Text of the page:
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Fungi are of a more humid nature than the last, and are divided into numerous kinds, all of which are derived solely from the pituitous humours1 of trees. The safest are those, the flesh of which is red,2 the colour being more pronounced than that of the mushroom. The next best are the white3 ones, the stems of which have a head very similar to the apex4 worn by the Flamens; and a third kind are the suilli,5 very conveniently adapted for poisoning. Indeed, it is but very recently that they have carried off whole families, and all the guests at a banquet; Linnæus Serenus,6 for instance, the prefect of Nero's guard, together with all the tribunes and centurions. What great pleasure, then, can there be in partaking of a dish of so doubtful7 a character as this? Some persons have classified these fungi according to the trees to which they are indebted for their formation, the fig, for instance, the fennel-giant, and the gummiferous trees; those belonging to the beech, the robur, and the cypress, not being edible, as already mentioned.8 But who is there to give us a guarantee when they come to market, that these distinctions have been observed?

All the poisonous fungi are of a livid colour; and the degree of similarity borne by the sap of the tree itself to that of the fig will afford an additional indication whether they are venom- oust or not. We have already mentioned9 various remedies for the poison of fungi, and shall have occasion to make mention of others; but in the mean time, it will be as well to observe that they themselves also have some medicinal10 uses. Glaucias is of opinion that mushrooms are good for the stomach. The suilli are dried and strung upon a rush, as we see done with those brought from Bithynia. They are employed as a remedy for the fluxes known as "rheumatismi,"11 and for excrescences of the fundament, which they diminish and gradually consume. They are used, also, for freckles and spots on women's faces. A wash, too, is made of them, as is done with lead,12 for maladies of the eyes. Steeped in water, they are applied topically to foul ulcers, eruptions of the head, and bites inflicted by dogs.

I would here also give some general directions for the cooking of mushrooms, as this is the only article of food that the voluptuaries of the present day are in the habit of dressing with their own hands, and so feeding upon it in anticipation, being provided with amber-handled13 knives and silver plates and dishes for the purpose. Those fungi may be looked upon as bad which become hard in cooking; while those, on the other hand, are comparatively innoxious, which admit of being thoroughly boiled, with the addition of some nitre. They will be all the safer if they are boiled with some meat or the stalks of pears: it is a very good plan, too, to eat pears directly after them. Vinegar, too, being of a nature diametrically opposed to them, neutralizes14 their dangerous qualities.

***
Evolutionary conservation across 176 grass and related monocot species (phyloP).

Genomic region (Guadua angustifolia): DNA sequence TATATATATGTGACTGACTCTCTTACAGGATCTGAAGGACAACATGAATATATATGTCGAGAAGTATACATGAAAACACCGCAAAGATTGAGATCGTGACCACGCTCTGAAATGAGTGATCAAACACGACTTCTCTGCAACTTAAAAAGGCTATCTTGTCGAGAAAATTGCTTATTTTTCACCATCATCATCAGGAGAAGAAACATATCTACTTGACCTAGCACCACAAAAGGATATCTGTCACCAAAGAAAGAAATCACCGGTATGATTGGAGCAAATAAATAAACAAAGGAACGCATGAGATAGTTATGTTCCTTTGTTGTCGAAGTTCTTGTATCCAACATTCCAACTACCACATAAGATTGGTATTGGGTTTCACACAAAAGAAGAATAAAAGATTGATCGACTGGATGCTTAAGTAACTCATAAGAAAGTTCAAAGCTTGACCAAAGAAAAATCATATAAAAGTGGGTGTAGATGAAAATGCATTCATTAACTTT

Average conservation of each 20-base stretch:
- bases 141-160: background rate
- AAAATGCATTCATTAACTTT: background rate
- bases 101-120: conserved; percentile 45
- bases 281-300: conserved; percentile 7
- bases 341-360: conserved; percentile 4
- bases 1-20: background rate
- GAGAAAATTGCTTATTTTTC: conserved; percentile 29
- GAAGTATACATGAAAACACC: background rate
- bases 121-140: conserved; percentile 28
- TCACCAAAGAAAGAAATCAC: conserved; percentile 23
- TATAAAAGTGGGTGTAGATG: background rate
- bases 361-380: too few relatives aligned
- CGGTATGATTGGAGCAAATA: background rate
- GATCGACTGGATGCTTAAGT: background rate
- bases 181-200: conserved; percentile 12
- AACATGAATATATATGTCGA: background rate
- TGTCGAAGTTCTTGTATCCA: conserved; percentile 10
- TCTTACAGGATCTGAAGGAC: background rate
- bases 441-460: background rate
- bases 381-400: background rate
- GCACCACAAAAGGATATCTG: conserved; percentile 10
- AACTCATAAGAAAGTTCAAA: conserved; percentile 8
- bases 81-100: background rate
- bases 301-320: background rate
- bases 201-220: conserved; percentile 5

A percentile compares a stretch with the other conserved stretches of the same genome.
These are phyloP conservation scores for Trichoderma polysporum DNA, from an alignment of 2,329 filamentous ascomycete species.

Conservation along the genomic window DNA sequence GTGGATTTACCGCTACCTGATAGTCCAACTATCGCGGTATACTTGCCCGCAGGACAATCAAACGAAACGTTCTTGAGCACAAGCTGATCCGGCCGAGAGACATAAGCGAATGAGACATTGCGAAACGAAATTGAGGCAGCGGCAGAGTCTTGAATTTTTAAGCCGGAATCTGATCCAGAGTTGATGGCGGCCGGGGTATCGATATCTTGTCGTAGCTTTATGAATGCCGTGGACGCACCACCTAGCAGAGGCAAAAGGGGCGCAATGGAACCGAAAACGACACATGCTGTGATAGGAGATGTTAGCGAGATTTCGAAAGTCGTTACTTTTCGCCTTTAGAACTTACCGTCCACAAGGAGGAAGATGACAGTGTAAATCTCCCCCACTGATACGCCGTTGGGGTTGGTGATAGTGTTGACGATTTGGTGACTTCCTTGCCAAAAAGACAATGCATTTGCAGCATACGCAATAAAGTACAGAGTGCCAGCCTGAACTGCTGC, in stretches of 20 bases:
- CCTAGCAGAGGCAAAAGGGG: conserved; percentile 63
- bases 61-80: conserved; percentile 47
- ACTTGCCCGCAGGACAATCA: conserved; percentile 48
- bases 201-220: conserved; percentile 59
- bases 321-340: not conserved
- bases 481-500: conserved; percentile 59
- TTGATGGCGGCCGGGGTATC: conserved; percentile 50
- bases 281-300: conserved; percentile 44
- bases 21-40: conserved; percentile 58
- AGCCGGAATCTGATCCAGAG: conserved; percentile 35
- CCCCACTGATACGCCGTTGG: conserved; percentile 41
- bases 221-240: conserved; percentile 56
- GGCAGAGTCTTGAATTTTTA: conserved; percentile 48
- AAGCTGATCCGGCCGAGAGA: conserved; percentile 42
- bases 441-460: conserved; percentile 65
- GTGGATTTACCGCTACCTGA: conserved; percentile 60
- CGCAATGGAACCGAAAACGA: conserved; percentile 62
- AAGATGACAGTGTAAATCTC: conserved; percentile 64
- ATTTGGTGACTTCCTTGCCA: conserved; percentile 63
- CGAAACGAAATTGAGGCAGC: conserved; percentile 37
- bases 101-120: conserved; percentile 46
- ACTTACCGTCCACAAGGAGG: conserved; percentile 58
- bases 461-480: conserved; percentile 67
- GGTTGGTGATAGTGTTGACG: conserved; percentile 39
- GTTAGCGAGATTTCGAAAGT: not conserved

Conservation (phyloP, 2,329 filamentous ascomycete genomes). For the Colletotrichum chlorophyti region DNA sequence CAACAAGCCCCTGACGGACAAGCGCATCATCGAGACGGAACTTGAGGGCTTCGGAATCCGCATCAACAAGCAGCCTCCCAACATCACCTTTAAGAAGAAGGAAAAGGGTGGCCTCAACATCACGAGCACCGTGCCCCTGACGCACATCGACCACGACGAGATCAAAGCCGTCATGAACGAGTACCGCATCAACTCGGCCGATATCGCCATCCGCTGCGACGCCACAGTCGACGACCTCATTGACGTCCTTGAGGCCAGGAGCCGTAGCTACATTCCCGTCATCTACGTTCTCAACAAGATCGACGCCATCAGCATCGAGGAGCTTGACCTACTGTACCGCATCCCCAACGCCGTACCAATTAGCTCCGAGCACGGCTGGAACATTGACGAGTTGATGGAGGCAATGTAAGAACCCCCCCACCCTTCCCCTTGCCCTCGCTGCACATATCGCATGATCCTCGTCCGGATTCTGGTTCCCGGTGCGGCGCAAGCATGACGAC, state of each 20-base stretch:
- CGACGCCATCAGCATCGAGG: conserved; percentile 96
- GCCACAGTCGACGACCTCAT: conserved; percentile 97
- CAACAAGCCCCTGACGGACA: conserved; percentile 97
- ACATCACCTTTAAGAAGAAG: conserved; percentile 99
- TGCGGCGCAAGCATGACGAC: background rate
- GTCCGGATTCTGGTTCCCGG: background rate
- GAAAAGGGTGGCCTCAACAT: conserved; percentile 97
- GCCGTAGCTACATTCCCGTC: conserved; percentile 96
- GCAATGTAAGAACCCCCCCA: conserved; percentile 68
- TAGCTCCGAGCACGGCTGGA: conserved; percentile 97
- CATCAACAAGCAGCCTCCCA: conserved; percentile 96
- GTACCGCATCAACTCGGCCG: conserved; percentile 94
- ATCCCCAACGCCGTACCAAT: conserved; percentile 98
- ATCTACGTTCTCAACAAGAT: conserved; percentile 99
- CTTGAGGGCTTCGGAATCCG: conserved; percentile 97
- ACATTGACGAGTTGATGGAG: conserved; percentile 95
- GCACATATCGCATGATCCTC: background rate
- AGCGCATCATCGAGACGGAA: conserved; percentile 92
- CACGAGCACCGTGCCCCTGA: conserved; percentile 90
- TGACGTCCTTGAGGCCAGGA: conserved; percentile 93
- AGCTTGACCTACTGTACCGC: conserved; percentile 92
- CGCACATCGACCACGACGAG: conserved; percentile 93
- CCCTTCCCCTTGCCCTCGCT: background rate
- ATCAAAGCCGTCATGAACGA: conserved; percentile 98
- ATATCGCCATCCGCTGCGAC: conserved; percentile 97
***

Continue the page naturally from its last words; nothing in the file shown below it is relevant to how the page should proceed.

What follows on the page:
1 "Ex pituita." Fée thinks that under the name of "boleti," Pliny means exclusively agaries or mushrooms of the division Amanites, which contains both the best and the most noxious kinds—the oronge for instance, and the false oronge.

2 The Agaricus campestris of Linnæus, Feé thinks, our common field mushroom, or, possibly, the Agaricus deliciosus of Linnæus.

3 The Agaricus procerus of Schoofer, probably, the tall columelle, Fée thinks.

4 A cap worn by the Flamen; or chief-priest, of a somewhat conical shape; very similar in form to the Russian helmlet of the present day.

5 "Swine mushrooms." Fée suggests that this may be the Boletus edulis of Bullilard.

6 A valued friend of the philosopher Seneca, as we learn from Tacitus, and Seneca's Epistles, Ep. 63.

7 See Martial's Epigrams, 13. i. Ep. 21.

8 In B. xvi. c. 11. In that passage, however, the pine is mentioned, and not the beech.

9 In B. xx. c. 13, et passim.

10 Fée says that the fungi are but little used in modern medicine: the white bolet, he says, or larch bolet, is sometimes employed as a purgative, and some German writers have spoken in praise of the Bolecus suavcolens of Bulliard, as a remedy for pulmonary phthisis. The agaric known as amadue, or German tinder, is also employed in surgery. Fée remarks that all that Pliny says as to the medicinal properties of mushrooms and fungi is more or less hazardous.

11 Rheums, or catarrhs.

12 See B. xxxiv. c. 50.

13 "Sucinis novaculis." This may possibly mean "knives of amber;" and it is not improbable that the use of amber may have been thought a means of detecting the poisonous qualities of fungi.

14 This, as Fée remarks, is the case. All kinds of fungi, too, it is said, may be eaten with impunity, if first boiled in salt water.

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